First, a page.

The five-year period for the lodgement of land claims for citizens who missed out on the December 1998 closing date, which has been proposed in the draft Restitution of Land Rights Amendment Bill, will be inadequate, considering that over seven million claimants are potentially yet to submit their claims.
This observation was made yesterday during public hearings in Port St Johns, Eastern Cape, on the Restitution of Land Rights Amendment Bill, which seeks to reopen the period for the lodgement of land claims for a period of five years from the day the bill is signed into law.
Residents filled the local town hall to capacity to comment on the bill which, among other objectives, seeks to make provision for the reopening of the lodgement period for claims. The previous period for lodging claims ended in December 1998. Community members told a delegation of the Portfolio Committee on Rural Development and Land Reform that the five years of the first phase (1994 to 1998) left many people out of the restitution programme. Approximately 80 000 land claims were lodged during this period, with a further 160 000 lodged between 2014 and 2016, after Parliament passed the Restitution of Land Rights Amendment Act.
However, the Land Access Movement of South Africa (Lamosa) took the matter to the Constitutional Court, which declared that the act was invalid, because “Parliament failed to satisfy its obligation to facilitate public involvement in accordance with Section 72 (1)(a) of the Constitution”. The Constitutional Court gave Parliament two years to fix the problem and, in response to the court order, the Bill was redrafted and reintroduced as a Private Members’ Bill by National Assembly Member, Mr Pumzile Justice Mnguni, who is also the Whip of the committee.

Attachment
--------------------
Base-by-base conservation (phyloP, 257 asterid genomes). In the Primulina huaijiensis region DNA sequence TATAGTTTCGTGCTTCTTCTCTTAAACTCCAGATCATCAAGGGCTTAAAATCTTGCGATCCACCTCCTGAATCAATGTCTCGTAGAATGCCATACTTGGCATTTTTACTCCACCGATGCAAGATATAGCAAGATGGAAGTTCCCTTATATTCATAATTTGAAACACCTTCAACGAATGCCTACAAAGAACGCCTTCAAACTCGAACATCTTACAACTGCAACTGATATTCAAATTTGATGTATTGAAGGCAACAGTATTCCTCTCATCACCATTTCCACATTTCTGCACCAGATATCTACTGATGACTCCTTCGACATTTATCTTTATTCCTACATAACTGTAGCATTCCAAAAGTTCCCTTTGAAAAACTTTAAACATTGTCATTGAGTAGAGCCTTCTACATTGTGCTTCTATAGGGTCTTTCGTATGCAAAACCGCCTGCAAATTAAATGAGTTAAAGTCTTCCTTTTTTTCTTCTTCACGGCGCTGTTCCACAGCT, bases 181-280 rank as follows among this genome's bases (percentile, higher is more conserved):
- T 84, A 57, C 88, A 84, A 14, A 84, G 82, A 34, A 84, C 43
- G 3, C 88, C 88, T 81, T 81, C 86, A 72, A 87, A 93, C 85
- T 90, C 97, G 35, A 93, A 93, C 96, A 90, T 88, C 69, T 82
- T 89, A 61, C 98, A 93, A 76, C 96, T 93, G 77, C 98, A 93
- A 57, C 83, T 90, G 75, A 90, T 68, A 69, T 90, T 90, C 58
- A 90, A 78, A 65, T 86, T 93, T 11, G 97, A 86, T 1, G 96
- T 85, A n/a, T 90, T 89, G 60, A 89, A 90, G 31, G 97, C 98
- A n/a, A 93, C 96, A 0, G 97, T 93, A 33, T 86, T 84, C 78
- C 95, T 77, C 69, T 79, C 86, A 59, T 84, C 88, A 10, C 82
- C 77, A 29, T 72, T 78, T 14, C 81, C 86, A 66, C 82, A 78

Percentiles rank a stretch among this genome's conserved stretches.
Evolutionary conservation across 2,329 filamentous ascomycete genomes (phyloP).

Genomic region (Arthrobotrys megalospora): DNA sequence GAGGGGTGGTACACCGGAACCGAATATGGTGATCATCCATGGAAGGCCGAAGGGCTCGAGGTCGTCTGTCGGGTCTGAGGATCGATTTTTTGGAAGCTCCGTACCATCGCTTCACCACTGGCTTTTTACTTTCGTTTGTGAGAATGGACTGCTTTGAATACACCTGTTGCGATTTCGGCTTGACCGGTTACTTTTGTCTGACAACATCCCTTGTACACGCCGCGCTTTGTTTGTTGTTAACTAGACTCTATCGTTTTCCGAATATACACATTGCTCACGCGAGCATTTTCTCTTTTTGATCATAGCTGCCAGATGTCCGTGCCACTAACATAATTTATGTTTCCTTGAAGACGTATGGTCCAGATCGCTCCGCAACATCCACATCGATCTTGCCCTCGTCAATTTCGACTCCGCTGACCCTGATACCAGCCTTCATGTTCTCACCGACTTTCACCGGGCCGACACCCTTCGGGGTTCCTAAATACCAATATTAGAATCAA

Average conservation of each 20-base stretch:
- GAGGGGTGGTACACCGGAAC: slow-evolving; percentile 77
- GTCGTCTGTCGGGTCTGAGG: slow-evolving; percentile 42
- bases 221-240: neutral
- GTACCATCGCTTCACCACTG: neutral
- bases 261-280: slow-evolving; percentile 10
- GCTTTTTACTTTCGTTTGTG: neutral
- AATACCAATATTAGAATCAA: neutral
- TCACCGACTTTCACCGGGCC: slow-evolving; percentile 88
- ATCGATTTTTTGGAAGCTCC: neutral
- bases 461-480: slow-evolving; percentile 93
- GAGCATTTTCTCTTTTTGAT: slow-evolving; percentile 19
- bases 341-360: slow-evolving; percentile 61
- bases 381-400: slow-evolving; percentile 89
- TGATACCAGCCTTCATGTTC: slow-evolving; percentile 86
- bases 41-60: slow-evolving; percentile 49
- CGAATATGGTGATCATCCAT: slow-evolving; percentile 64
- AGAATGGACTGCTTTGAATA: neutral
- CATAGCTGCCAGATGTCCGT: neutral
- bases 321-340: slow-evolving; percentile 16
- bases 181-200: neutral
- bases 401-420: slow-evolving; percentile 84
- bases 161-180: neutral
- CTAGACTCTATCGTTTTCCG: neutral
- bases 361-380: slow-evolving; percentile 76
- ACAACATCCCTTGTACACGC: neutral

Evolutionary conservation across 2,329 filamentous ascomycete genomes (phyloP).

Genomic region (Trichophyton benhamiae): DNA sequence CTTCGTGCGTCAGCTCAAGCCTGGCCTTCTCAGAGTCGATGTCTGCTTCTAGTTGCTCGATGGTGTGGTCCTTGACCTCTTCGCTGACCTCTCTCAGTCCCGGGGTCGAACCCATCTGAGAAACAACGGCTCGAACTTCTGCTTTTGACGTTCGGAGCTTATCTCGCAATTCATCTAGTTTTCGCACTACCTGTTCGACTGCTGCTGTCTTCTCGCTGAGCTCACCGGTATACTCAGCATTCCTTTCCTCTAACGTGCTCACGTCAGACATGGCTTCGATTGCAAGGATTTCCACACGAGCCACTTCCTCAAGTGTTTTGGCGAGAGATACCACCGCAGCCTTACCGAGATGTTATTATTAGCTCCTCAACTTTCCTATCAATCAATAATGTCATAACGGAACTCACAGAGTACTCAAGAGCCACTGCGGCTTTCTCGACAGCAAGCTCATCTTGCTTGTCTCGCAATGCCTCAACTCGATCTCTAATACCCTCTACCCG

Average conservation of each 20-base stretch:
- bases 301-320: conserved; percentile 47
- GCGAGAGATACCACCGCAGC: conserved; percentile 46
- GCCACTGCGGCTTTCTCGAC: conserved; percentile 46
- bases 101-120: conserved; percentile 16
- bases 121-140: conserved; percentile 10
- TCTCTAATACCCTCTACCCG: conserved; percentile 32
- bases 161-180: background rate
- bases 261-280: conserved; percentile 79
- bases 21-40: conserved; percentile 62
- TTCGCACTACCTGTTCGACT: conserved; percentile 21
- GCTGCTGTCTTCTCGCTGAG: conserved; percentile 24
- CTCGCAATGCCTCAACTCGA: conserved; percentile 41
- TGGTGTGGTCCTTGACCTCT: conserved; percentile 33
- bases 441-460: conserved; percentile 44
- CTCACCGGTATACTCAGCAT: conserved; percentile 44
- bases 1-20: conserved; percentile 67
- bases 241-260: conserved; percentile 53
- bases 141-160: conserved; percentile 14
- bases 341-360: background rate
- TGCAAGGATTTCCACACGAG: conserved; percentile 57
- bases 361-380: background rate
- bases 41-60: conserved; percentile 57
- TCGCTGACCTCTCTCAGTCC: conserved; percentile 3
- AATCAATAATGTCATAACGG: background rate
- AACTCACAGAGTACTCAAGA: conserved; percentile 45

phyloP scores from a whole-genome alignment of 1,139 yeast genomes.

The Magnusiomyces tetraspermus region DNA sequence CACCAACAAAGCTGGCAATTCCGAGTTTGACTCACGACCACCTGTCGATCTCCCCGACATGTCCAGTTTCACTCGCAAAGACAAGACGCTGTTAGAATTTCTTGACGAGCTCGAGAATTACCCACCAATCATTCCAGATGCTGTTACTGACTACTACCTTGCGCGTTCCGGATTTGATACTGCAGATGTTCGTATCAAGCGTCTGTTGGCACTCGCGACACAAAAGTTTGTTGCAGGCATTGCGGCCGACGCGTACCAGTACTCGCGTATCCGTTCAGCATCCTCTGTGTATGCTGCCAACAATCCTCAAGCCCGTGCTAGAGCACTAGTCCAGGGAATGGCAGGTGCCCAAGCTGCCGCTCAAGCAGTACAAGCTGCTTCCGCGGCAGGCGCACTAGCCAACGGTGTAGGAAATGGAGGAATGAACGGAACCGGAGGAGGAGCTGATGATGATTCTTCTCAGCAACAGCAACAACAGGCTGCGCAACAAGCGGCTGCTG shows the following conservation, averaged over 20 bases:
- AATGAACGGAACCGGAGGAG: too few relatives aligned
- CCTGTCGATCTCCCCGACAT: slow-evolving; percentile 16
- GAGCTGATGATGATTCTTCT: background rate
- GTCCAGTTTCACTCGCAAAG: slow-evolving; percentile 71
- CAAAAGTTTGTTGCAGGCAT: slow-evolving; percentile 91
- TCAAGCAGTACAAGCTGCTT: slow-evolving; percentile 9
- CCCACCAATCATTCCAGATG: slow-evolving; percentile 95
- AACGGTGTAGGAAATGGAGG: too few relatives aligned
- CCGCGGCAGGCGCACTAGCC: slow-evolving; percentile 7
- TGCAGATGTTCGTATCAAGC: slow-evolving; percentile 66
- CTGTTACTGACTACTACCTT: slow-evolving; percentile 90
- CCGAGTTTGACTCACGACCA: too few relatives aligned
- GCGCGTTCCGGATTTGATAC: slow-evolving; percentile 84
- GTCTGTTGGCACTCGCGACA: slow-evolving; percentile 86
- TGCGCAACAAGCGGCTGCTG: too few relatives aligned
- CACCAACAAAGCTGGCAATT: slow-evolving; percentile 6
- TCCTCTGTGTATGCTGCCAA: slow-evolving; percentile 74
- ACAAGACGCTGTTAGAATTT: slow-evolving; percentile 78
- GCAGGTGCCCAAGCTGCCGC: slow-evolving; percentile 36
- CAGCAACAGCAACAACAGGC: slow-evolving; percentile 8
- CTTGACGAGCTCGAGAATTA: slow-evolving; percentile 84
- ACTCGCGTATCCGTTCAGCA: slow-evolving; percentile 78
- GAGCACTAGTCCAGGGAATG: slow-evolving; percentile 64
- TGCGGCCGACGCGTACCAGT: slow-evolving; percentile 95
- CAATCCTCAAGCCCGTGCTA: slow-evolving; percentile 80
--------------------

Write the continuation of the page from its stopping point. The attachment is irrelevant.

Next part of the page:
Community member Mr Xolani Gqweta urged the committee to consider amending the bill to increase the period allowed for the lodgment of claims. “If only 80 000 claimed in the first phase, which was also five years, I don’t think five more years is enough for the millions of people who were dispossessed. Give the process more time. Let the people claim,” he said.
Citizens also called for more outreach awareness programmes on how to lodge a claim, should the bill be passed and the process reopened, as some people had been left out in the past because of lack of information. The bill continues to receive overwhelming support from the public in the different provinces visited by the committee.
Committee member Mr Andrew Madella said: “We have heard your pleas for a longer period for the lodging of claims. As the committee continues working on the bill, we will also look at the possibility of increasing the five-year period for the lodging of claims.”
29 June 2018